Cafe Marly at the Louvre in Paris

Cafe Marly at the Louvre in Paris
Relax with a glass of wine at Cafe Marly overlooking the pyramid entrance to the Louvre.

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Tuesday, January 12, 2010

Recreational Drugs and Tourism: Amsterdam's Coffeeshops

Recreational drugs are a big part of Amsterdam’s appeal to some tourists. Coffeeshops are not cafés. You drink coffee, smoke cigarettes and have a snack at a café. You buy and smoke marijuana at a coffeeshop. How can you tell the difference? Other than the telltale smell, most coffeeshops display a Rastafarian flag (red, yellow and green). Sanctioned shops display a sticker that says “Coffeeshop BCD.” Marijuana is sold openly in Amsterdam (although it and all hard drugs remain illegal). About 250 cafés are licensed to sell a maximum of 5 grams per adult. Coffeeshops feature lists of types of marijuana, hashish and stickie (a hashish joint rolled with tobacco) from which to choose. It’s taxed and regulated. Some shops even have delivery service! They sell cakes, muffins, brownies and chocolates made with hash or marijuana with names like “space cakes” or “space sweets.” Don’t smoke pot on the street as it’s considered rude. Never buy drugs from street dealers, and if you choose to partake in the drugs available at these shops, make sure you know what you’re getting yourself into. There are many locations of Bulldog, said to be the oldest coffeeshop in the city (

Top Ten Rules of Dining in Paris (#6-#10)

6. Parisians dine leisurely.  Don’t expect to get the same speed of service as at home. For the French, dinner is nearly a ritual. In its full-blown form, it begins with an apéritif. This is often accompanied by an amuse-gueule, a little snack of some sort. After this, you order an hors-d’oeuvre. Then comes an entrée, which is a first course –  pâté or a composed salad, such as a salad with shrimp or hard-boiled eggs – and then the main course which will most likely be meat or fish. The main course is sometimes accompanied by or followed by a salad, but it is a simple green salad. After this, just when you think you’re going to explode and have secretly unbuckled your belt, the serveur arrives with selections from the cheese platter that are followed by dessert, and, finally, coffee. But if you do not want to follow the French protocol, don’t. Even if the waiter seems to disapprove, do what you like.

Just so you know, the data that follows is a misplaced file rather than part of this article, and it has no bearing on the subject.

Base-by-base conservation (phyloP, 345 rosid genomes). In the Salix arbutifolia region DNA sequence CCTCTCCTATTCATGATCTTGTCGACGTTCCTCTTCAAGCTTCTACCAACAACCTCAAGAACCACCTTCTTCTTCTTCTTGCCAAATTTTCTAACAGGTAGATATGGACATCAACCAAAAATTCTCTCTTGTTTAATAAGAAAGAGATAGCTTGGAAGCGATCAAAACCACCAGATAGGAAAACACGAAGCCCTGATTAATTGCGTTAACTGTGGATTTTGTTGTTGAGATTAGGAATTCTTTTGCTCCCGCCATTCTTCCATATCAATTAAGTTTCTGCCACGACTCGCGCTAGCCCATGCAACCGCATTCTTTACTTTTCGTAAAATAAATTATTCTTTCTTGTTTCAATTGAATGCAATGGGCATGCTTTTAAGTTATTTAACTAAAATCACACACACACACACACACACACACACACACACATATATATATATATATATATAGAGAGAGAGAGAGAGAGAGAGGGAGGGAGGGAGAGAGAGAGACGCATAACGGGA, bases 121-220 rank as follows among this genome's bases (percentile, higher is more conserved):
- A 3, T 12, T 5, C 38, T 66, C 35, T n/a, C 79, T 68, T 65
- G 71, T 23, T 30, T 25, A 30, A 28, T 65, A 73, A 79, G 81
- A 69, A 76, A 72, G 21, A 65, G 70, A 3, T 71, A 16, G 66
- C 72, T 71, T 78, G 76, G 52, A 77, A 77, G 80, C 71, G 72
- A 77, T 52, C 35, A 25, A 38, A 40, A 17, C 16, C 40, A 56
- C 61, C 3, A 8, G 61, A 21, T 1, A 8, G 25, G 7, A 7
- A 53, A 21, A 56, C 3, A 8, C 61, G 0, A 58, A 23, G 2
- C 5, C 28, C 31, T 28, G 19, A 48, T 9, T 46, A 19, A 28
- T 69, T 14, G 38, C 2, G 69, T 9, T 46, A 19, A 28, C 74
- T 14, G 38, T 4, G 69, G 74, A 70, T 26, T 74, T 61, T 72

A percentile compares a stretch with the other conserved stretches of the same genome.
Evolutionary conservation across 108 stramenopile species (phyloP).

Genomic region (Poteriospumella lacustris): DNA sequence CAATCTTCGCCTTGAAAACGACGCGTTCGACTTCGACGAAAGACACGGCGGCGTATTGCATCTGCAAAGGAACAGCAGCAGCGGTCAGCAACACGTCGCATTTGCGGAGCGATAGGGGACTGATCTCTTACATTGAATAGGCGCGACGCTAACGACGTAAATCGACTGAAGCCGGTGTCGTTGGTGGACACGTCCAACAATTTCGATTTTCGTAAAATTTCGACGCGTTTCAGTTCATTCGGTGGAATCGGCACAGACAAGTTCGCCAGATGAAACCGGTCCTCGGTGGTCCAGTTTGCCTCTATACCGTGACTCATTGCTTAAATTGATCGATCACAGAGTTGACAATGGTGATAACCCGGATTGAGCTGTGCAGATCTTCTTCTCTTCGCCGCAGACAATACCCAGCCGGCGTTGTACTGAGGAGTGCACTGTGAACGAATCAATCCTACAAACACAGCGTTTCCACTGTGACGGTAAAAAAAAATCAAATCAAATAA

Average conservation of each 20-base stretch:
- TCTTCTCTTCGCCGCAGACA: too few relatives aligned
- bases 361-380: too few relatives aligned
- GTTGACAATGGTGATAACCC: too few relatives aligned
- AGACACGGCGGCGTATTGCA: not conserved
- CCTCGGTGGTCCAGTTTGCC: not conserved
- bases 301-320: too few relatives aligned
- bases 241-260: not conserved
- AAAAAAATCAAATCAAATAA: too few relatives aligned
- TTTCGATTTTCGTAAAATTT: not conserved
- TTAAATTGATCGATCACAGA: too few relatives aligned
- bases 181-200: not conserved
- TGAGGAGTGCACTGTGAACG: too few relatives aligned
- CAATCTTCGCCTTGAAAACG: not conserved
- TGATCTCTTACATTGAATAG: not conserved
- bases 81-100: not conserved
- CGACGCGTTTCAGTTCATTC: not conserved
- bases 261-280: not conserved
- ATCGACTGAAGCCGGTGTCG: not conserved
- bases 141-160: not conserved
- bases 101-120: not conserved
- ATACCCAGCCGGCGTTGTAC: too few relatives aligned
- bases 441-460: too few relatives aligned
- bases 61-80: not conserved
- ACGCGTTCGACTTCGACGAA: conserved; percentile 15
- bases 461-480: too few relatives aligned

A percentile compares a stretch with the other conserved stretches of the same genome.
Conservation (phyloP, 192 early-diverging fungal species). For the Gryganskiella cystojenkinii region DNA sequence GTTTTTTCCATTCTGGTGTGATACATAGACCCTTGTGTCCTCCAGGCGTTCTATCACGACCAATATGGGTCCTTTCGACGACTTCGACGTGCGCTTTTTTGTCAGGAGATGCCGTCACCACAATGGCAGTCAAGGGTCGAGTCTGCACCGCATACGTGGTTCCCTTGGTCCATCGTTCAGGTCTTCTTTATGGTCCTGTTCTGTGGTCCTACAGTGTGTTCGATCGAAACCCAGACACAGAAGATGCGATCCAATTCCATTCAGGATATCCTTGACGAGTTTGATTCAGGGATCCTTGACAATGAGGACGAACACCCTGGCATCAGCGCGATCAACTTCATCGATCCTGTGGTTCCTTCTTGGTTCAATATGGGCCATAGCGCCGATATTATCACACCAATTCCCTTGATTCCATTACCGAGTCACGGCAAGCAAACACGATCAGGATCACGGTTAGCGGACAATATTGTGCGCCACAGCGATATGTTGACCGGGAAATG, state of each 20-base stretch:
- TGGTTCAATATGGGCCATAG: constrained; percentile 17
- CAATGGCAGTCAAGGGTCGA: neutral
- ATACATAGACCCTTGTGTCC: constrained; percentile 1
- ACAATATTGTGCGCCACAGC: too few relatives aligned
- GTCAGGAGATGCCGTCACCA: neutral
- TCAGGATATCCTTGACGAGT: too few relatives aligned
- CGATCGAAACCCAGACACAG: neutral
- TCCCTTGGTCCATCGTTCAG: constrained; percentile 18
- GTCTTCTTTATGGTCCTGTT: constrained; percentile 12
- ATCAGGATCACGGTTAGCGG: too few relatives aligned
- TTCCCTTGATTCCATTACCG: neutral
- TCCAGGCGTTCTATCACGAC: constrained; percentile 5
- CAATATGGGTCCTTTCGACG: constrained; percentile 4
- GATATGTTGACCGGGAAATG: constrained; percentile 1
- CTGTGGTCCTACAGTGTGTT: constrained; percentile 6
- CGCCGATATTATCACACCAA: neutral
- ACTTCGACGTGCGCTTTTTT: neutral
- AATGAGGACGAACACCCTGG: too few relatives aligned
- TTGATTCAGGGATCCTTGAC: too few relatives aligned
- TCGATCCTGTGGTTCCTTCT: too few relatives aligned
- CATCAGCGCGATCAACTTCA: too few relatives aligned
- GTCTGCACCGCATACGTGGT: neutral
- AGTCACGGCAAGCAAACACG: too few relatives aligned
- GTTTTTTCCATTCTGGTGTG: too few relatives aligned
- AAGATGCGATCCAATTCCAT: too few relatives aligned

7. Don’t talk loudly.  You will notice that the French speak softly, Americans don’t; we just can’t help it. But believe us: Those loud voices coupled with running shoes, backpacks, “fanny packs,” large, conspicuous guide books and cameras are like wearing a neon sign announcing that you are a tourist, an American tourist.

8. Stand your ground without being aggressive.  In the years we’ve been traveling, it seems that waiters have become more relaxed about the rituals of eating, and will accommodate you if you insist on what you want – within reason, of course.

9. Visit a street vendor at least once in Paris. Whether it’s sandwiches, hot dogs or crêpes, Parisian street vendors sell delicious “food on the run.” Do yourself a favor, and sample some.

10. Always be courteous. Remember that you are a guest in their country. There are simple things that the French do that we don’t, like excusing yourself or saying please all the time. 

S’il vous plaît (seel voo play) after nearly everything is a safe way to be very polite. Seriously. A polite Parisian ALWAYS finishes a greeting (such as bonjour – hello) or affirmation (such as oui – yes) with a title. Thus, bonjour is always bonjour, madame or m’sieur and yes or no is always oui, m’sieur or madameAnd just so you know, you say bonjour, which is essentially hello, all day and night. 
Bonsoir – good evening –  is reserved for leaving and after 7:00 p.m., and bonne nuit – good night – is only used when you are actually on your way to bed.

Top 10 Rules of Dining in Paris (#1-#5)

1. Avoid eating in a restaurant that has a menu written in English. In case you haven’t gathered, we’re against them for a number of reasons. One good reason is that at one restaurant, we were automatically given the English menu (which is really irritating, since we hate being so obviously American) and we discovered as we walked out that it bore no relationship to the French menu which was more than twice as long. 

2. Don’t be afraid. They can’t and won’t hurt you.  They are not laughing at you, they don’t dislike you, they aren’t even thinking about you. Waiters in France are trained professionals whose job is to serve you. Despite what you’ve heard, they want you to have a good time. Sometimes they are just mystified by what we do.

3. Don’t ever call the waiter “garçon.” Though sometimes in bars a Parisian will use this word, travelers should never use it.

4. Try to make reservations.  This isn’t as difficult as it seems; the words are similar in both languages and they’ll get the gist of what you’re trying to do. We often do a walk-by in the afternoon and stop in to make the reservation. When we go back that night they are almost always happy to see us again.

5. Return to a restaurant if you like it.  If you have the luxury of time and can withstand the temptation to try other restaurants, you will always be treated better if they recognize you. Few travelers return to the same restaurant.